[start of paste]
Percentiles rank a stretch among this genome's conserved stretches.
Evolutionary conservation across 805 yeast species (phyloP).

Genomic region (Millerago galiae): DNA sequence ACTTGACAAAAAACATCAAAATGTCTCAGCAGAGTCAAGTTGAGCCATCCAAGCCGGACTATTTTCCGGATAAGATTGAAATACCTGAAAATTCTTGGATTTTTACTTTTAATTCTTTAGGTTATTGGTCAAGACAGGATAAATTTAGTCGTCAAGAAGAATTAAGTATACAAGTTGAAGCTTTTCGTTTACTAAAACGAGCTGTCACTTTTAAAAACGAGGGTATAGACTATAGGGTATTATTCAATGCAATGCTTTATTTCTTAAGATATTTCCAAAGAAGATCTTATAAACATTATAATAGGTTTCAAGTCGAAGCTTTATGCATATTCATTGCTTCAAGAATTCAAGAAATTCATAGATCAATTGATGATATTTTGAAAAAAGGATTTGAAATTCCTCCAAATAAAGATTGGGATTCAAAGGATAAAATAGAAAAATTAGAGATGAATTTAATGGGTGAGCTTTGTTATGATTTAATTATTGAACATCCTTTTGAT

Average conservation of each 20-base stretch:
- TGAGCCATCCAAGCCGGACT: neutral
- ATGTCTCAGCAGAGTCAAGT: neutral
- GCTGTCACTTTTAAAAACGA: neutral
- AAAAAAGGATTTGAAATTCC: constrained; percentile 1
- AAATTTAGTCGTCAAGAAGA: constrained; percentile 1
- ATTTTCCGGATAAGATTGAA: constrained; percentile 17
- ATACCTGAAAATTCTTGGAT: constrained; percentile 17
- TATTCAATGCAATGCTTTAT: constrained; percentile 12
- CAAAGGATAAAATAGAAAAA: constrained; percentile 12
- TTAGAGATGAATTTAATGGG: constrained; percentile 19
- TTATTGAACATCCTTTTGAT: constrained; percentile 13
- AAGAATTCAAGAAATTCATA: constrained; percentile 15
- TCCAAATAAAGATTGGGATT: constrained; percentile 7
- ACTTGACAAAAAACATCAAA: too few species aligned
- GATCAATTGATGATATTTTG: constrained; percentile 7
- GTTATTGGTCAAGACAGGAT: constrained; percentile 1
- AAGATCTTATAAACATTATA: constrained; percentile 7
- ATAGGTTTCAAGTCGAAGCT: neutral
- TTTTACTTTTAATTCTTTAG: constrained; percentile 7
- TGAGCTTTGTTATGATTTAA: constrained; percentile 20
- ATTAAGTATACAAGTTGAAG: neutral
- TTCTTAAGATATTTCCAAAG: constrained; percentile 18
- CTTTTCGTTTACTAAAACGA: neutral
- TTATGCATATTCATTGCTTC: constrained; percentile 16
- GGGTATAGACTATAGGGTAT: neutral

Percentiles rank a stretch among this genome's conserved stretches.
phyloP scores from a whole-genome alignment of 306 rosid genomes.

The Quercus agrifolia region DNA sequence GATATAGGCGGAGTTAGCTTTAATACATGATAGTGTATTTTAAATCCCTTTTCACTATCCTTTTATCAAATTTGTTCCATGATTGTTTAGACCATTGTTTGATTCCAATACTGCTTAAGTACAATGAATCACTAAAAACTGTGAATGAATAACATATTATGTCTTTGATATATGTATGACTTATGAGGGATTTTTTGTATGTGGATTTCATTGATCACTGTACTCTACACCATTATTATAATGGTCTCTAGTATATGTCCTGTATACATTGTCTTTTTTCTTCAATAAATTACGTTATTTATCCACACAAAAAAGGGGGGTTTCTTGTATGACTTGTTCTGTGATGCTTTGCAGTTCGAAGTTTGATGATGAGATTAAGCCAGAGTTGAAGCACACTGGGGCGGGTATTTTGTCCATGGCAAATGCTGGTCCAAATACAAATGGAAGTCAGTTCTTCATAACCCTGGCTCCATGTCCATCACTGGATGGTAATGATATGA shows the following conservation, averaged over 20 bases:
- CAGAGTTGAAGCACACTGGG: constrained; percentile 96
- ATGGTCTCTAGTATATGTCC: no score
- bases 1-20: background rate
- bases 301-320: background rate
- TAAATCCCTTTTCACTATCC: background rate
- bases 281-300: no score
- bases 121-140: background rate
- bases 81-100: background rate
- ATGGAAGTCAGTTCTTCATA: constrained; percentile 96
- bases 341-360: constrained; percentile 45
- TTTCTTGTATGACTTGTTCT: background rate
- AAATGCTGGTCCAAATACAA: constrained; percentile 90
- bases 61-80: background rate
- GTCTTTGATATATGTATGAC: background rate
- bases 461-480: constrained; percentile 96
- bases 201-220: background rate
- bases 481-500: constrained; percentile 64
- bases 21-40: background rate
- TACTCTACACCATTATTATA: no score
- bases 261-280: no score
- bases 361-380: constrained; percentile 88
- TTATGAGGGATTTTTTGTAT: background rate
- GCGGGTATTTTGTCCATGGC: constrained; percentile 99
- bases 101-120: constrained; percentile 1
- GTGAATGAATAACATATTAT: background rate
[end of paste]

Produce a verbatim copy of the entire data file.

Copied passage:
Percentiles rank a stretch among this genome's conserved stretches.
Evolutionary conservation across 805 yeast species (phyloP).

Genomic region (Millerago galiae): DNA sequence ACTTGACAAAAAACATCAAAATGTCTCAGCAGAGTCAAGTTGAGCCATCCAAGCCGGACTATTTTCCGGATAAGATTGAAATACCTGAAAATTCTTGGATTTTTACTTTTAATTCTTTAGGTTATTGGTCAAGACAGGATAAATTTAGTCGTCAAGAAGAATTAAGTATACAAGTTGAAGCTTTTCGTTTACTAAAACGAGCTGTCACTTTTAAAAACGAGGGTATAGACTATAGGGTATTATTCAATGCAATGCTTTATTTCTTAAGATATTTCCAAAGAAGATCTTATAAACATTATAATAGGTTTCAAGTCGAAGCTTTATGCATATTCATTGCTTCAAGAATTCAAGAAATTCATAGATCAATTGATGATATTTTGAAAAAAGGATTTGAAATTCCTCCAAATAAAGATTGGGATTCAAAGGATAAAATAGAAAAATTAGAGATGAATTTAATGGGTGAGCTTTGTTATGATTTAATTATTGAACATCCTTTTGAT

Average conservation of each 20-base stretch:
- TGAGCCATCCAAGCCGGACT: neutral
- ATGTCTCAGCAGAGTCAAGT: neutral
- GCTGTCACTTTTAAAAACGA: neutral
- AAAAAAGGATTTGAAATTCC: constrained; percentile 1
- AAATTTAGTCGTCAAGAAGA: constrained; percentile 1
- ATTTTCCGGATAAGATTGAA: constrained; percentile 17
- ATACCTGAAAATTCTTGGAT: constrained; percentile 17
- TATTCAATGCAATGCTTTAT: constrained; percentile 12
- CAAAGGATAAAATAGAAAAA: constrained; percentile 12
- TTAGAGATGAATTTAATGGG: constrained; percentile 19
- TTATTGAACATCCTTTTGAT: constrained; percentile 13
- AAGAATTCAAGAAATTCATA: constrained; percentile 15
- TCCAAATAAAGATTGGGATT: constrained; percentile 7
- ACTTGACAAAAAACATCAAA: too few species aligned
- GATCAATTGATGATATTTTG: constrained; percentile 7
- GTTATTGGTCAAGACAGGAT: constrained; percentile 1
- AAGATCTTATAAACATTATA: constrained; percentile 7
- ATAGGTTTCAAGTCGAAGCT: neutral
- TTTTACTTTTAATTCTTTAG: constrained; percentile 7
- TGAGCTTTGTTATGATTTAA: constrained; percentile 20
- ATTAAGTATACAAGTTGAAG: neutral
- TTCTTAAGATATTTCCAAAG: constrained; percentile 18
- CTTTTCGTTTACTAAAACGA: neutral
- TTATGCATATTCATTGCTTC: constrained; percentile 16
- GGGTATAGACTATAGGGTAT: neutral

Percentiles rank a stretch among this genome's conserved stretches.
phyloP scores from a whole-genome alignment of 306 rosid genomes.

The Quercus agrifolia region DNA sequence GATATAGGCGGAGTTAGCTTTAATACATGATAGTGTATTTTAAATCCCTTTTCACTATCCTTTTATCAAATTTGTTCCATGATTGTTTAGACCATTGTTTGATTCCAATACTGCTTAAGTACAATGAATCACTAAAAACTGTGAATGAATAACATATTATGTCTTTGATATATGTATGACTTATGAGGGATTTTTTGTATGTGGATTTCATTGATCACTGTACTCTACACCATTATTATAATGGTCTCTAGTATATGTCCTGTATACATTGTCTTTTTTCTTCAATAAATTACGTTATTTATCCACACAAAAAAGGGGGGTTTCTTGTATGACTTGTTCTGTGATGCTTTGCAGTTCGAAGTTTGATGATGAGATTAAGCCAGAGTTGAAGCACACTGGGGCGGGTATTTTGTCCATGGCAAATGCTGGTCCAAATACAAATGGAAGTCAGTTCTTCATAACCCTGGCTCCATGTCCATCACTGGATGGTAATGATATGA shows the following conservation, averaged over 20 bases:
- CAGAGTTGAAGCACACTGGG: constrained; percentile 96
- ATGGTCTCTAGTATATGTCC: no score
- bases 1-20: background rate
- bases 301-320: background rate
- TAAATCCCTTTTCACTATCC: background rate
- bases 281-300: no score
- bases 121-140: background rate
- bases 81-100: background rate
- ATGGAAGTCAGTTCTTCATA: constrained; percentile 96
- bases 341-360: constrained; percentile 45
- TTTCTTGTATGACTTGTTCT: background rate
- AAATGCTGGTCCAAATACAA: constrained; percentile 90
- bases 61-80: background rate
- GTCTTTGATATATGTATGAC: background rate
- bases 461-480: constrained; percentile 96
- bases 201-220: background rate
- bases 481-500: constrained; percentile 64
- bases 21-40: background rate
- TACTCTACACCATTATTATA: no score
- bases 261-280: no score
- bases 361-380: constrained; percentile 88
- TTATGAGGGATTTTTTGTAT: background rate
- GCGGGTATTTTGTCCATGGC: constrained; percentile 99
- bases 101-120: constrained; percentile 1
- GTGAATGAATAACATATTAT: background rate